Hoping to build on its growing relations with Iran and its traditional alliance with the United States, Turkey recently offered its services as a mediator between the two countries. Analysts in Turkey say Ankara's offer, though sincere, may be a tough sell in both Washington and Tehran.
Washington and Tehran severed ties following the 1979 Islamic Revolution, and these days the two states are at odds over Iran's nuclear program. [For background see the Eurasia Insight archive]. With President-elect Barack Obama on record as saying his incoming administration would consider engagement with Iran, Turkish leaders tried to give rapprochement prospects a boost.
"We are ready to be the mediator," Turkish Prime Minister Recep Tayyip Erdogan told the New York Times in a November 9 interview. "I do believe we could be very useful."
"We watch the relations between Iran and United States with great concern," Erdogan added. "We expect such issues [as the nuclear matter] to be resolved at the table. Wars are never solutions in this age."
Observers were not surprised by Erdogan's offer. Ankara, for the last few years, has actively sought to establish itself as a kind of regional mediator and (soft) power broker, working to strengthen relations with neighbors that it has previously kept at an arm's length -- even bringing Israel and Syria together for a round of secret meetings in Istanbul.
"Erdogan likes this idea of playing the mediator, proving to the world that Turkey is important and a key player in this region and in a much better position that many countries in the world and the region. I think that Erdogan has a sense of mission that Turkey can help, since it has the trust of all the sides concerned," said Sami Kohen, a political analyst and columnist for the daily Milliyet newspaper.
"No country in the area, perhaps no country in the world, has Turkey's geopolitical advantage. There are advantages to being in between east and west," he continued. "Since the United States hasn't been able to talk directly to Iran, somebody else has to do that, and from the Turkish perspective, who is better to do that than them? Who else has the trust of the Iranians?"
Relations between sometime regional rivals Turkey and Iran have certainly taken off since Erdogan's liberal Islamic Justice and Development Party (AKP) came into power in 2002. The last few years have seen bilateral trade between Turkey and Iran grow dramatically, shooting up to more than $8 billion last year, compared to $1 billion in 2000. The two countries are also cooperating in the energy field, with Ankara recently signing a preliminary agreement with Tehran that would allow it to develop natural gas fields in Iran.
"Iranian-Turkish relations have almost reached their peak since 2003. Although some problems persist, in these last five years, comparatively speaking, Turkish-Iranian relations have been much better than previous periods. I don't think there's a problem of mistrust," said Mustafa Kibaroglu, an expert on Turkish-Iranian relations at Bilkent University in Ankara.
He added: "I don't think Turkey would like to see a nuclear weapons-capable Iran next door. But it doesn't want to see a confrontation in the region over the issue."
Erdogan apparently went public with the mediation offer without sounding out Washington. But given Obama's rhetoric during the campaign, there was a reasonable expectation in Ankara that the initiative would gain due consideration after the new administration takes over in Washington.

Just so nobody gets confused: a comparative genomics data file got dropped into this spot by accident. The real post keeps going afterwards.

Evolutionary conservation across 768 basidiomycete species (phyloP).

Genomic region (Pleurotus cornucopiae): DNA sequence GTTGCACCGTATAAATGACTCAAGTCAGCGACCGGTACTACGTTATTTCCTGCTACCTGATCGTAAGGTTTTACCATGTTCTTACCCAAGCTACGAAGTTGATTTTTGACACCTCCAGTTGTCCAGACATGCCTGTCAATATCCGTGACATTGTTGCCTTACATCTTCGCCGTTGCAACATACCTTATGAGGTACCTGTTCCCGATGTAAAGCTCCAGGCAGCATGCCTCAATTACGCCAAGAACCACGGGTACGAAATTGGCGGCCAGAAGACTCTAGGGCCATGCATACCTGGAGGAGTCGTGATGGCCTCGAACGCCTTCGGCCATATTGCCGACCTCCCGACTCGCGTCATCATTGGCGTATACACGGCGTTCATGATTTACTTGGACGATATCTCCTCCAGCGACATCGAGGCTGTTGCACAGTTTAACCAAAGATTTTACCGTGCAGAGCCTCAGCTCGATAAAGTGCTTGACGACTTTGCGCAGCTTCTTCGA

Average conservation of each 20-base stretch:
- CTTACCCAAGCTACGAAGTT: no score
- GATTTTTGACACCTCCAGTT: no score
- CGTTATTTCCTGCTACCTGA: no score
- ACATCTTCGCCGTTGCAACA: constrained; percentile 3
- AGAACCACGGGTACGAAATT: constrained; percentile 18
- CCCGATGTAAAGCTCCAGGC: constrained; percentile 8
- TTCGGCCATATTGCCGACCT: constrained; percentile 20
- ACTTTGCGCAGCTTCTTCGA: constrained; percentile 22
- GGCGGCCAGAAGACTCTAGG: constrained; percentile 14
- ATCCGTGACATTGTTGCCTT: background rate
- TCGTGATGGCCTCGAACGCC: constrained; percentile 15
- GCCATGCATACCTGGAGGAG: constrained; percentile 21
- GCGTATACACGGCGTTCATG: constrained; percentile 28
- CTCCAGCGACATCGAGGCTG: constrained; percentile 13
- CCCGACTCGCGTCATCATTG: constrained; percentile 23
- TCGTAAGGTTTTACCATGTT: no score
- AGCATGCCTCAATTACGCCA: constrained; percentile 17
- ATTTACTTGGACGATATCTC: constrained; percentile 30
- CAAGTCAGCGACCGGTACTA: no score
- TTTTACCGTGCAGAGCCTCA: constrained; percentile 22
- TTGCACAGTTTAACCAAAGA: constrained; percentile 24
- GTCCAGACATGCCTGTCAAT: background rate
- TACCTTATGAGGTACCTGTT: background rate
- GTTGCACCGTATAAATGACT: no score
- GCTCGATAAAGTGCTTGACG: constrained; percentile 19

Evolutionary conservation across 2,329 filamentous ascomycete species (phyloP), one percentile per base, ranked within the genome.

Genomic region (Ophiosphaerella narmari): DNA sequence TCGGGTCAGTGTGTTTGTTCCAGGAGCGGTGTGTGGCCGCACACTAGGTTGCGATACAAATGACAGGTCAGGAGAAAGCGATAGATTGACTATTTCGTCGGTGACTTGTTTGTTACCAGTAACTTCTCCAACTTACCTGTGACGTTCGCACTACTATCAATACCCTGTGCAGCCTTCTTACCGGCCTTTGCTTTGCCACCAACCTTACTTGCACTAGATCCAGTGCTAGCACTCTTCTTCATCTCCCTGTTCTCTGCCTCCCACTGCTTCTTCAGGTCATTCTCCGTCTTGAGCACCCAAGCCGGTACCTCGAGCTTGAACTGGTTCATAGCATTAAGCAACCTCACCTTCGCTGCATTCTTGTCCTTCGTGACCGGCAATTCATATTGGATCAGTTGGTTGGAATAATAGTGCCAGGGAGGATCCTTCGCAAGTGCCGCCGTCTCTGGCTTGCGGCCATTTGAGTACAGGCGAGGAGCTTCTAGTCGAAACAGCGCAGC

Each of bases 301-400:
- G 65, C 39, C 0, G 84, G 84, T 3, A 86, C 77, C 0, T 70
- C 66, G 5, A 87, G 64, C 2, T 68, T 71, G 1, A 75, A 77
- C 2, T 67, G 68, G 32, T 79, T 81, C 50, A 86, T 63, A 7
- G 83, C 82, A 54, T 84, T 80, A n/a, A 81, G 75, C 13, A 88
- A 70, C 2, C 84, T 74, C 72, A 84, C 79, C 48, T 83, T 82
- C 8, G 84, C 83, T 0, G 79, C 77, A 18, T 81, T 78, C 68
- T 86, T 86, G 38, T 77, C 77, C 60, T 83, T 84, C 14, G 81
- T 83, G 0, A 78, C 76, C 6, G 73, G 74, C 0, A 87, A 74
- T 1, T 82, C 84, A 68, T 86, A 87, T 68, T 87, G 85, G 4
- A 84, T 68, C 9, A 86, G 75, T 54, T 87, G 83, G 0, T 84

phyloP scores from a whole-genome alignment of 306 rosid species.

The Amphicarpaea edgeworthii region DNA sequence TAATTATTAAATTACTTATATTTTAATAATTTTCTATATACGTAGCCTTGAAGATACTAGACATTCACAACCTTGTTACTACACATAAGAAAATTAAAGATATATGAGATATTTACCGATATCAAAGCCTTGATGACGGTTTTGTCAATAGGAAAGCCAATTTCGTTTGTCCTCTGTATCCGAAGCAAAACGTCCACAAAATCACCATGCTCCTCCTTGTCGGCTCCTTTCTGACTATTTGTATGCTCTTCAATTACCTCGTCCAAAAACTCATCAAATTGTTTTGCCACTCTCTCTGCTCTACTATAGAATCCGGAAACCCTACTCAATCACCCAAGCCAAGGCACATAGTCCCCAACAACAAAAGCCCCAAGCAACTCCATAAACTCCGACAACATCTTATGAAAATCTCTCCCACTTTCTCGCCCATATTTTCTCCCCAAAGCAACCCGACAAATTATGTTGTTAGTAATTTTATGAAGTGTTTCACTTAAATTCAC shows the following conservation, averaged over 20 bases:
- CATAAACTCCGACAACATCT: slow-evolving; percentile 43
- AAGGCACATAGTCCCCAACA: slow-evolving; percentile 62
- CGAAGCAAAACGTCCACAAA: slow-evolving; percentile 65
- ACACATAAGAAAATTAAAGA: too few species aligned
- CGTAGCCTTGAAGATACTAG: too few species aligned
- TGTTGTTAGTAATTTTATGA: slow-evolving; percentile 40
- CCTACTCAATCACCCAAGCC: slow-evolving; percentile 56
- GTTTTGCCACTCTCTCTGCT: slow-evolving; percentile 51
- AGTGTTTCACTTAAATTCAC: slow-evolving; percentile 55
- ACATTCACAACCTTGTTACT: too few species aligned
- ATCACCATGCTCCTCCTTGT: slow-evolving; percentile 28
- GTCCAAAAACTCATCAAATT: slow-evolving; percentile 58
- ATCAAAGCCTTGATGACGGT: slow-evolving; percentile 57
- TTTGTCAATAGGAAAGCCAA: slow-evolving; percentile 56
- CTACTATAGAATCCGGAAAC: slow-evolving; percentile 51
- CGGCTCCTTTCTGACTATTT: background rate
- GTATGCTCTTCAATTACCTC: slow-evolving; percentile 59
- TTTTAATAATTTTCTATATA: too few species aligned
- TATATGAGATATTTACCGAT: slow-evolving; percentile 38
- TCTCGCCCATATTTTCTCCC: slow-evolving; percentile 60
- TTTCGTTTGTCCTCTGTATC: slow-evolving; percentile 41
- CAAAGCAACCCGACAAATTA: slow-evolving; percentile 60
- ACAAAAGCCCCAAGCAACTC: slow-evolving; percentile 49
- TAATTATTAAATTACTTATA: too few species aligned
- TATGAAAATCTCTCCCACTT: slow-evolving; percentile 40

But even if the Obama administration does try to engage Iran, some experts believe that US officials would not be inclined to do so via a third-party. "Opening a dialogue is something the United States is going to do itself. It's not going to look for an interlocutor, no matter how closely allied. This is a different beast. This isn't Israel and Syria," said Ian Lesser, a Washington-based Turkey expert at the German Marshall Fund of the United States. "I don't think an Obama administration will be looking to Turkey as a vehicle for this."
Meanwhile, the signals coming out of Tehran -- about both the question of talking to the United States and Turkey's role as a mediator -- have been mixed.
"People who put on a mask of friendship, but with the objective of betrayal, and who enter from the angle of negotiations without preconditions, are more dangerous," Hossein Taeb, deputy commander of Iran's Revolutionary Guards Corps, recently said, according to the country's semiofficial Mehr News Agency.
"The power holders in the new American government are trying to regain their lost influence with a tactical change in their foreign diplomacy. They are shifting from a hard conflict to a soft attack," Taeb said.
Commenting recently about Erdogan's mediation offer, Iranian Foreign Ministry spokesman Hassan Qashqavi didn't exactly give the Turks an unqualified green light to go ahead. "We will certainly not raise any obstacles," the spokesman said during a news conference. "But the reality is that the issues and problems between Iran and the United states go beyond the usual political problems between two countries."
Bilkent's Kibaroglu believes the Qashqavi's words indicate an Iranian belief that Turkey might not be the one to bring the United States to the table. "Emphasizing that there are deeper problems in a sense implies that Turkey is not qualified to be a mediator," he says. "In diplomatic terms, it wasn't very diplomatic. I think Erdogan's initiative deserved more appreciation."
Yigal Schleifer is a freelance journalist based in Istanbul.